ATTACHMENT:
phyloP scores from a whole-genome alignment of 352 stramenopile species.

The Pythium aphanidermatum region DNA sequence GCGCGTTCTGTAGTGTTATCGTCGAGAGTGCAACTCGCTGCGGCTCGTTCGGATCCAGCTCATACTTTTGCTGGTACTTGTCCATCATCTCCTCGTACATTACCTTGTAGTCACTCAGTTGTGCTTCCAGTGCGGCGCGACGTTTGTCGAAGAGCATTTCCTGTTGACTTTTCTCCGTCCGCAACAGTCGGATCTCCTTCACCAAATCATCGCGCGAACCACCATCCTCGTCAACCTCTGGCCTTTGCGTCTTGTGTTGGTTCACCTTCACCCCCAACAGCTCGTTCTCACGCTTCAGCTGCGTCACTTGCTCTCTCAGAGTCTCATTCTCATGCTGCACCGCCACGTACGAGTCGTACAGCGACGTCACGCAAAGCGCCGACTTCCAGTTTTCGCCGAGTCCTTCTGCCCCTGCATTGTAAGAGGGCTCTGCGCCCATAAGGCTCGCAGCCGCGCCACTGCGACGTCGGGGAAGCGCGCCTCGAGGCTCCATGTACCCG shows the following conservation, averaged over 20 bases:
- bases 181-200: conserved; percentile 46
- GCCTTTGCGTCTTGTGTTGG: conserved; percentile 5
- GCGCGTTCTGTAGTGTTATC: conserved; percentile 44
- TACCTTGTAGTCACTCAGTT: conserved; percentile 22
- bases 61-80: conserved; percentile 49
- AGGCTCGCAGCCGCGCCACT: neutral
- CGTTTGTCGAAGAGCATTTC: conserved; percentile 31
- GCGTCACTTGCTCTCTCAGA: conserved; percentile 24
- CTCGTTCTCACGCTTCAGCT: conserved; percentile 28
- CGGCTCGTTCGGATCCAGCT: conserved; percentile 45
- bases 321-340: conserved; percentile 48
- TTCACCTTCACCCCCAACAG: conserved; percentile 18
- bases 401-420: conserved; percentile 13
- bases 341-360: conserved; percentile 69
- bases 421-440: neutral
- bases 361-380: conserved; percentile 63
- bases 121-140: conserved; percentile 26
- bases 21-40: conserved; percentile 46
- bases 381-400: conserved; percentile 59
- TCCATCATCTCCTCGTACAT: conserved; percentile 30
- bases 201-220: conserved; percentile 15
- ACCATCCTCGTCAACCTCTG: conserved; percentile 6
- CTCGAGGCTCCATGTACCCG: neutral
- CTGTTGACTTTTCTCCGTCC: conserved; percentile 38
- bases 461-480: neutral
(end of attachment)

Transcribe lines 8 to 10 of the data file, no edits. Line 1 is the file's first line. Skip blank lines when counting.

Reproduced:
- AGGCTCGCAGCCGCGCCACT: neutral
- CGTTTGTCGAAGAGCATTTC: conserved; percentile 31
- GCGTCACTTGCTCTCTCAGA: conserved; percentile 24